That would be it then: children in a contemporary social milieu that is realistic and easily identified with, in which they have sufficient freedom of action to do things worthy of a fantasy plot.

BTW has anyone picked up on how dangerous life in Hogwarts is - children allowed to do things that are potentially lethal (like playing Quiddich) and that would be criminally illegal in any contemporary school environment. HP's appeal might be partially due to a visceral reaction against our overprotected western lifestyle.

(I remember doing things as a kid that would cause the horrors today, like wandering in and out of a rusty and crumbling old wreck on the beach at Beira, Mozambique)
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Post by bevgray » Tue February 21st, 2012, 12:11 pm

That's a good point, Justin, about the reaction to our over-protective society. I can remember playing paratrooper and jumping out of trees at one of the parade grounds. If one recalls the young readers books like Nancy Drew, Trixie Belden, and the Hardy Boys, they certainly were in dangerous situations constantly. I suspect adult readers find the same kind of escape desirable which is why there is such a market for adventure, science fiction, and fantasy.
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Post by fljustice » Tue February 21st, 2012, 8:03 pm

[quote=""Justin Swanton""]BTW has anyone picked up on how dangerous life in Hogwarts is - children allowed to do things that are potentially lethal (like playing Quiddich) and that would be criminally illegal in any contemporary school environment. HP's appeal might be partially due to a visceral reaction against our overprotected western lifestyle.[/quote]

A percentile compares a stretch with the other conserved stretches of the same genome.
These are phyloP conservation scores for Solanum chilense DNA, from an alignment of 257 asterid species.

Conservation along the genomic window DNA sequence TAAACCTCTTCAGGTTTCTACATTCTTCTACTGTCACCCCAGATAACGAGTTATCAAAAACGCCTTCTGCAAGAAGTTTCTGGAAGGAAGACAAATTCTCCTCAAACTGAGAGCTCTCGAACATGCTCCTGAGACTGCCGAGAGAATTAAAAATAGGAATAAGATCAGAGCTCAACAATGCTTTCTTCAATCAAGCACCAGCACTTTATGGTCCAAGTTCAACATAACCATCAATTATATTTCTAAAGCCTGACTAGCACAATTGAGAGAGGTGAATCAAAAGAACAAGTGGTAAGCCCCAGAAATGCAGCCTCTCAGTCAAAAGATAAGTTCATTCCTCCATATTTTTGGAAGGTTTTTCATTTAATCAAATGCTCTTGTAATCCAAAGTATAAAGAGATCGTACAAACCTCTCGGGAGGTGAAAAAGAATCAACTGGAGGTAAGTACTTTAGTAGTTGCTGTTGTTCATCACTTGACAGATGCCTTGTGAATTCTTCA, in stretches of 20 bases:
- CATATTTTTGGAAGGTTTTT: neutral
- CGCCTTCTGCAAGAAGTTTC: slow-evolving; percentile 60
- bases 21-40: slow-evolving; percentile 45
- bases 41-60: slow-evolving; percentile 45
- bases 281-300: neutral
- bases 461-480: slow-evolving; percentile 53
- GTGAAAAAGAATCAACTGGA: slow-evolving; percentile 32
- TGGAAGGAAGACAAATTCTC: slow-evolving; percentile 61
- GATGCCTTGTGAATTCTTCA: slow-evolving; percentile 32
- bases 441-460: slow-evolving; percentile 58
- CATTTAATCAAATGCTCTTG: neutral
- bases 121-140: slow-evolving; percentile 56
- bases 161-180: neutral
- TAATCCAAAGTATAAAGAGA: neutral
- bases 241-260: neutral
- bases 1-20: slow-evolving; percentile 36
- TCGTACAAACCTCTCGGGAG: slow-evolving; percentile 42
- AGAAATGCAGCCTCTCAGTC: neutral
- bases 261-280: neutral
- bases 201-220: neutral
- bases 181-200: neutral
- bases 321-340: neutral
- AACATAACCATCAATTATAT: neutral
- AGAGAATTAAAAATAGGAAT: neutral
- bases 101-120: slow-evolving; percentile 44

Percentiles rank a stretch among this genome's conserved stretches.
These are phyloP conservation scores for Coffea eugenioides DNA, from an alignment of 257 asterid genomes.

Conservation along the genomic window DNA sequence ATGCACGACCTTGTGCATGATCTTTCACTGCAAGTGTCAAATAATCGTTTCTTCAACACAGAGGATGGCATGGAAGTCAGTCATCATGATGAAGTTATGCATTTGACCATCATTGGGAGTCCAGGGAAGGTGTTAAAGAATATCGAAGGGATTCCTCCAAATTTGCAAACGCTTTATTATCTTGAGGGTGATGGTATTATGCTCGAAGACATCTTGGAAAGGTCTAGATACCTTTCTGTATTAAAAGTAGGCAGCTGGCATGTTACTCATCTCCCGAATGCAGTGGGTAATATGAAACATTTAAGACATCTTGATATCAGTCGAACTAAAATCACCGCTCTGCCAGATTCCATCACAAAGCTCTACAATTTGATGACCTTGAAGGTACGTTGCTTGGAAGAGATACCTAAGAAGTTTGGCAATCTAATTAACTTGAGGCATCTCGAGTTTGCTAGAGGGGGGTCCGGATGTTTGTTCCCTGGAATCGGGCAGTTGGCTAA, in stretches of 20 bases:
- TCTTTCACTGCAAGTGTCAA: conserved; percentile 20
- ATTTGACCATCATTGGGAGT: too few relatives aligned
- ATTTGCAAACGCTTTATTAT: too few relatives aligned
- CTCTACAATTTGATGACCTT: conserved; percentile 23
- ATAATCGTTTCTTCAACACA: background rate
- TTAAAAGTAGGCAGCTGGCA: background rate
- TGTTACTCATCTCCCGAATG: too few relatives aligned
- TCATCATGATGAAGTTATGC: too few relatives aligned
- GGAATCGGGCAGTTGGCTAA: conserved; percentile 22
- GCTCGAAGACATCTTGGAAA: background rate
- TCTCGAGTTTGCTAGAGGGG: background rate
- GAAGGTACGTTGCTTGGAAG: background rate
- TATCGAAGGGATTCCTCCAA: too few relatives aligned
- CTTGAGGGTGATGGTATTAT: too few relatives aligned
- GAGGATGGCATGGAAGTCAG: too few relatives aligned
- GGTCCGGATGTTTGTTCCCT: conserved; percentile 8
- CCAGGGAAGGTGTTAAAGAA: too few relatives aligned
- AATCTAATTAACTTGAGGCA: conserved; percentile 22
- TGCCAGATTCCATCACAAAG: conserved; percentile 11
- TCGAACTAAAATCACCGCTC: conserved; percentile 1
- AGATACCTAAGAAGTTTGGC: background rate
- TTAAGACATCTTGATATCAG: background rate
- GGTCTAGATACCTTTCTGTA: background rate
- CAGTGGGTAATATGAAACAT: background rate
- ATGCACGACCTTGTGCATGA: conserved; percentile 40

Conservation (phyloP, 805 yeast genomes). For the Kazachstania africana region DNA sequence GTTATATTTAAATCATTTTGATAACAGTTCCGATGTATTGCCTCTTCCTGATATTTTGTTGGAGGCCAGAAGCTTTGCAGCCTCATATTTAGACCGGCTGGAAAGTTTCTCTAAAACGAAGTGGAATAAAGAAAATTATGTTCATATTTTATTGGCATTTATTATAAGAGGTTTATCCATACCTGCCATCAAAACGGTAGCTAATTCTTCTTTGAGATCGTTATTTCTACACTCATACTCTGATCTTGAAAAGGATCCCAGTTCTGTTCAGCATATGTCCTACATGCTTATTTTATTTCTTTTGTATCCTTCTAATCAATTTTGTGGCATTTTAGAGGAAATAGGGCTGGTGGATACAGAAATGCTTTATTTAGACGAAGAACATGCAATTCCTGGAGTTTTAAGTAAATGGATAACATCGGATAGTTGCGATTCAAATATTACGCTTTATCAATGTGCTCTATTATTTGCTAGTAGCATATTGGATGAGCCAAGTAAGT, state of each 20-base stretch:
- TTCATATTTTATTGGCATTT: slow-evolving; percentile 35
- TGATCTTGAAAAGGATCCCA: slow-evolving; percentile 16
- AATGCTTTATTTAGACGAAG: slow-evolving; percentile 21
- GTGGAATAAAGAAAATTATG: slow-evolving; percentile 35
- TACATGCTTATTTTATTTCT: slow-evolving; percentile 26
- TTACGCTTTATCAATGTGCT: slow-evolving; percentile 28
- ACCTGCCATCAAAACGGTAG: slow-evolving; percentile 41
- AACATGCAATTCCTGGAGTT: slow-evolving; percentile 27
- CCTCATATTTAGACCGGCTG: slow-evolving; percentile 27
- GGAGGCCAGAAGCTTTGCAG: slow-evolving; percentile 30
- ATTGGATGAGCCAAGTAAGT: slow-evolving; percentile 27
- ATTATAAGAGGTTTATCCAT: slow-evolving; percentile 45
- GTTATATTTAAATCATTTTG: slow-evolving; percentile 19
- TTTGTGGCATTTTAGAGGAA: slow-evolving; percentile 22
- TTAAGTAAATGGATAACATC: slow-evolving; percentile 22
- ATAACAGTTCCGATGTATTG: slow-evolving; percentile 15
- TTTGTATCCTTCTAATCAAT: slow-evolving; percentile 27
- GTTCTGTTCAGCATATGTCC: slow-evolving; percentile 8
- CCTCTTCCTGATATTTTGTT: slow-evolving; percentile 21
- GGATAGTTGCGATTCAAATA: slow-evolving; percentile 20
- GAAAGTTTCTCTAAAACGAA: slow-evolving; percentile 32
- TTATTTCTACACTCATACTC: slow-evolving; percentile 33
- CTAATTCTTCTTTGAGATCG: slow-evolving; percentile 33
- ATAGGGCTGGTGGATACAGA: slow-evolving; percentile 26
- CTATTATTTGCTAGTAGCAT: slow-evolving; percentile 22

Robot Chicken (a short stop-action animation show on Comedy Central here in the US) did a very funny send-up in a skit this season. The teachers would give an instruction and at least one child died in each class. By the end Harry was in a public school with a bunch of simpering girls. RC has done a number of HP send-ups and with usually one or more of the original actors doing voice over.
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Post by LoveHistory » Wed February 22nd, 2012, 12:09 am

Actually, Justin, with the magical medicine available and an audience of mature wizards and witches, it's doubtful that anyone would have allowed a fatality to occur during a quidditch match. But yes, there was a lot of danger at Hogwarts, especially for students who didn't follow the rules...like Harry for instance.